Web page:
On a U.S. Supreme Court full of justices with a lot to say, Sonia Sotomayor is beginning to find her voice.
In her second term since President Barack Obama appointed her in 2009, Sotomayor is speaking out from the bench for the rights of prison inmates, banding with her fellow Democratic appointees on ideologically divisive issues and boring into the details of federal securities-fraud laws.
And increasingly Sotomayor, 56, is making herself a public figure. She is using the court’s mid-winter recess to speak with students around the country, sharing tidbits about her colleagues and even confessing her insecurities about a job she says weighs more heavily on her than she had imagined.
“Almost everything I’ve done I’ve been frightened about, including being a Supreme Court justice,” she said to a packed auditorium at the University of Chicago Law School this week, before telling them about reassuring words she received from her now-retired colleague, John Paul Stevens.
As the court’s first Latina, Sotomayor is perhaps destined to be in the public eye more than some of her fellow justices. A poll taken by Findlaw.com in May found that she was better known than six of her eight colleagues, trailing only Chief Justice John Roberts and Justice Clarence Thomas.
Her visibility among the public is more than matched by her prominence in the courtroom, where she has established herself as one of the court’s most active participants during arguments.
“She likes to question advocates early and often,” said Maureen Mahoney, a Washington appellate lawyer at Latham and Watkins.
Passion and Legalese
In an Oct. 12 argument about lawsuits against vaccine makers, she interjected 31 times, according to the court’s official transcript.
Twenty-six of those were directed at lawyers arguing in favor of a broad legal shield for drug companies. Sotomayor told the attorney representing Pfizer Inc.’s Wyeth unit that she was misconstruing Congress’s intent when it passed a 1986 law governing claims that vaccines caused injuries.
“You’re making an argument that has a flawed premise, which is that their only concern was protecting the manufacturers,” Sotomayor said.
She occasionally injects a note of passion into the legalese that tends to dominate Supreme Court arguments, as when she voiced alarm about overcrowded California prisons with “people sitting in their feces for days in a dazed state.”
“When are you going to get to a point where you’re going to deliver care that is going to be adequate?” she asked a lawyer for the state. California is appealing a court order to reduce its prison population by 46,000.
At times, the former trial and appeals court judge suggests she is still adjusting to her new courtroom. Seated at the far right-hand side of the bench looking out into the courtroom, she occasionally neglects to flip on her microphone before speaking, leaving the audience to wonder what her first few words might have been.
More than once, she has begun a question even though a colleague has already started talking, leaving it to Chief Justice John Roberts to direct traffic.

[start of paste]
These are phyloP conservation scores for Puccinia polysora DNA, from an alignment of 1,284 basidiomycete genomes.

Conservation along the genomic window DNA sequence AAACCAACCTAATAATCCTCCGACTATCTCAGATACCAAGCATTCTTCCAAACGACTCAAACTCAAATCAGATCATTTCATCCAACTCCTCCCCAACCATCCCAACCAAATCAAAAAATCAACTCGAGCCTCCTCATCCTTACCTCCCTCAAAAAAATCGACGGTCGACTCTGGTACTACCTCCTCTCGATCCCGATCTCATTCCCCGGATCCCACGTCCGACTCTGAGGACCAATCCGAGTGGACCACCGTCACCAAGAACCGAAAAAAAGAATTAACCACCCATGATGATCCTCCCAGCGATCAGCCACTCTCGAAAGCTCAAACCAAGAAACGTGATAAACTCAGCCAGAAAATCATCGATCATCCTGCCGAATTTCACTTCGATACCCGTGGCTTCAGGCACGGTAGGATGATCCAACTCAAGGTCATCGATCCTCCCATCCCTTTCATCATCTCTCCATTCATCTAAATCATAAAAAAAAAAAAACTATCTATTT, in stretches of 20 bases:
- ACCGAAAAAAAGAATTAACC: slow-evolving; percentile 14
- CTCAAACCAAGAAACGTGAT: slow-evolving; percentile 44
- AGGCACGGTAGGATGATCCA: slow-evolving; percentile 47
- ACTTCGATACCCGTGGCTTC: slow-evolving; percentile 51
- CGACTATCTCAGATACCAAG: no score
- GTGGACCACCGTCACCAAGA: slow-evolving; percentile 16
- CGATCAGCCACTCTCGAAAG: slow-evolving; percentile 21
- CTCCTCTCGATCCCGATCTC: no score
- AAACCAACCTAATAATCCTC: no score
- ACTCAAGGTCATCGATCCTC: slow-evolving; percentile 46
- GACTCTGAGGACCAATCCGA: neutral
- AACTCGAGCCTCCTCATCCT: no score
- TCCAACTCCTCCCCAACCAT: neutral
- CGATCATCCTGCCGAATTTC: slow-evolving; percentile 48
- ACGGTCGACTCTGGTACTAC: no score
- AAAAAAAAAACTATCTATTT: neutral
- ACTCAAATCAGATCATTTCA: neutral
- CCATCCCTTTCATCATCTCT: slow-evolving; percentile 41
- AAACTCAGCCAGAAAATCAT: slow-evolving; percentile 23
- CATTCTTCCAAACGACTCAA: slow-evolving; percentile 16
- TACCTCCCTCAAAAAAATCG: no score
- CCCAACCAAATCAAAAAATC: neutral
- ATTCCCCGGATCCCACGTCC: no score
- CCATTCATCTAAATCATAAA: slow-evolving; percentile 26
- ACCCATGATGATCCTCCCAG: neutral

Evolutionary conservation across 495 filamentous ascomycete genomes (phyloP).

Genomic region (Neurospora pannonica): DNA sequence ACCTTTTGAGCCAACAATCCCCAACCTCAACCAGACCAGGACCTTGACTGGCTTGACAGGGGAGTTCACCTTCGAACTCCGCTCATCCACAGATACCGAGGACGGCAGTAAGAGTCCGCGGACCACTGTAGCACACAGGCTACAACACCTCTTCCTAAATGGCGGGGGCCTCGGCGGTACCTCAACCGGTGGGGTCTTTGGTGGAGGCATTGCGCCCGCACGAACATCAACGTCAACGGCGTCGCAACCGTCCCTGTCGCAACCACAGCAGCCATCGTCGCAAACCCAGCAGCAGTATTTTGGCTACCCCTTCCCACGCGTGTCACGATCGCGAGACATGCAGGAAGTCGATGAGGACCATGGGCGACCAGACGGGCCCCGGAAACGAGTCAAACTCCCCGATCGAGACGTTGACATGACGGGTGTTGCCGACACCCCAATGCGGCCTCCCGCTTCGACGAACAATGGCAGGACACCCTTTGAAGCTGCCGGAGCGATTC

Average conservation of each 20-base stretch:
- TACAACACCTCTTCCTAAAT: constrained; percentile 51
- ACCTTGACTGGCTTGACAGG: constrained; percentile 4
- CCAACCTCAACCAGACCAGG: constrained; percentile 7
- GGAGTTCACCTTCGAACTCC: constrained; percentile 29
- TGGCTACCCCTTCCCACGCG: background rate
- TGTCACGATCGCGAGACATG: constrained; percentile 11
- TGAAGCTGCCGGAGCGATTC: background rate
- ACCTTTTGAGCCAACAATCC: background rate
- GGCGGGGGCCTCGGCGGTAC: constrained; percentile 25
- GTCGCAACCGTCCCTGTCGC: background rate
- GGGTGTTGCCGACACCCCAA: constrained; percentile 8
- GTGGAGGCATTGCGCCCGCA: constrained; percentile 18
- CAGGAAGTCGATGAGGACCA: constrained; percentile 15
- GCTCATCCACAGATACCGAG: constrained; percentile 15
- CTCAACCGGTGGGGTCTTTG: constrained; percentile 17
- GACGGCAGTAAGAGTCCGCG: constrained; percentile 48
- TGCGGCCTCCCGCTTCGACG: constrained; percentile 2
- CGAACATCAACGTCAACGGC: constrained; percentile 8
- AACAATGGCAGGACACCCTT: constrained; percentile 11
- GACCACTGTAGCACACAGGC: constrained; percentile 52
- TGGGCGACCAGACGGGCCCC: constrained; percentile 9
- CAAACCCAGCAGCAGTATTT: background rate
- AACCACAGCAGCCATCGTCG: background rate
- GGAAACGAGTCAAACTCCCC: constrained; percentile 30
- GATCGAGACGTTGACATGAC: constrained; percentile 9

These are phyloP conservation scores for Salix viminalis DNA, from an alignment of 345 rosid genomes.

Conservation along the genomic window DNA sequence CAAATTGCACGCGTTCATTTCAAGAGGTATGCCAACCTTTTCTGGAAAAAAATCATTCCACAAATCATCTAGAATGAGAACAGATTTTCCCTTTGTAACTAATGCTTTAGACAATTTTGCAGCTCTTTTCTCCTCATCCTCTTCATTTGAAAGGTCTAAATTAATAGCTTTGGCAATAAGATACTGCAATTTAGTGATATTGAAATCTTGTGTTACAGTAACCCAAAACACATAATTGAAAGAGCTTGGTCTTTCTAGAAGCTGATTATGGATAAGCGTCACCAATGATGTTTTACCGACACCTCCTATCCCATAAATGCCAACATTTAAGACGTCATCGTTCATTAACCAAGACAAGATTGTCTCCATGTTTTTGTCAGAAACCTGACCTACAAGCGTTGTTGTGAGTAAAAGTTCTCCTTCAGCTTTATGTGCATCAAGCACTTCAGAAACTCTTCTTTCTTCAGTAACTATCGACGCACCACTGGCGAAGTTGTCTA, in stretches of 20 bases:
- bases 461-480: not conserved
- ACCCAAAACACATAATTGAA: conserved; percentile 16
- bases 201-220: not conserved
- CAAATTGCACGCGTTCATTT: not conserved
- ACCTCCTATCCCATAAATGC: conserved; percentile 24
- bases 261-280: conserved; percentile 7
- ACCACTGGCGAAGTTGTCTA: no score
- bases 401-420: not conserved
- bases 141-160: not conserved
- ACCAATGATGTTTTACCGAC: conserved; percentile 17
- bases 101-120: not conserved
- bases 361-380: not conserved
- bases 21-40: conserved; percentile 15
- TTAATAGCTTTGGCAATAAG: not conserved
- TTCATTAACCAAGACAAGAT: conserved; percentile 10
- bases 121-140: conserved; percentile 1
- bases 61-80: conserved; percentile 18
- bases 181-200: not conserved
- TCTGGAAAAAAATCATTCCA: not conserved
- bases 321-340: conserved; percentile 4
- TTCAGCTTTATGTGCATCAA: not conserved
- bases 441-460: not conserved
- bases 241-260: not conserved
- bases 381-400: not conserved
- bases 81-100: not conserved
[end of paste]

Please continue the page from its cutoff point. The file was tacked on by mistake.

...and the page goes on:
She drew a rebuke from Justice Antonin Scalia in a consumer arbitration case in November when she interrupted a lawyer’s answer to a question, as is common during arguments. “Can you let him finish?” Scalia snapped, breaching protocol by addressing another justice directly. Roberts took the younger justice’s side, telling Sotomayor to go ahead with her question.
Sotomayor has proven to be a reliable member of the court’s liberal wing on social issues, joining fellow Democratic appointees Stephen Breyer, Ruth Bader Ginsburg and Elena Kagan.
When the court ruled that the Second Amendment limits gun-control laws by states and cities last year, Sotomayor was one of four dissenters. She joined an opinion criticizing the court’s 2008 ruling that interpreted the Second Amendment to protect individual rights. During Senate testimony that led to her confirmation in 2009, Sotomayor said she accepted the 2008 ruling as “the law of the land.”
The gun vote “is when I abandoned any hope that she would be on the moderate side of the liberal bloc,” said Curt Levey, a critic of Sotomayor’s 2009 nomination and the executive director of the Committee for Justice in Washington.
She has defied predictions that her experience working in the Manhattan district attorney’s office might lead her to side with prosecutors and police more often than some of her colleagues.
Three times this term, she attached statements to the court’s refusals to hear appeals from criminal defendants or inmates. She dissented when the court rebuffed an inmate who stopped taking his HIV medication to protest a transfer and then allegedly was punished by being forced to perform hard labor in 100-degree heat.
The allegations, “if true, describe punitive treatment that amounts to gratuitous infliction of wanton and unnecessary pain that our precedent clearly prohibits,” Sotomayor wrote in an opinion no other justice joined. “I cannot comprehend how a court could deem such allegations ‘frivolous.’”
She has accepted her celebrity status with mixed feelings. At the Chicago law school event, she lamented no longer being able to “throw on my sweats” and walk across the street to get a cup of coffee.
At the same time, she is now embracing her role as a public figure, whether she be reading to grade school students or presiding over a law school moot court.
“I think it’s important for the judge to be out in the world,” she said.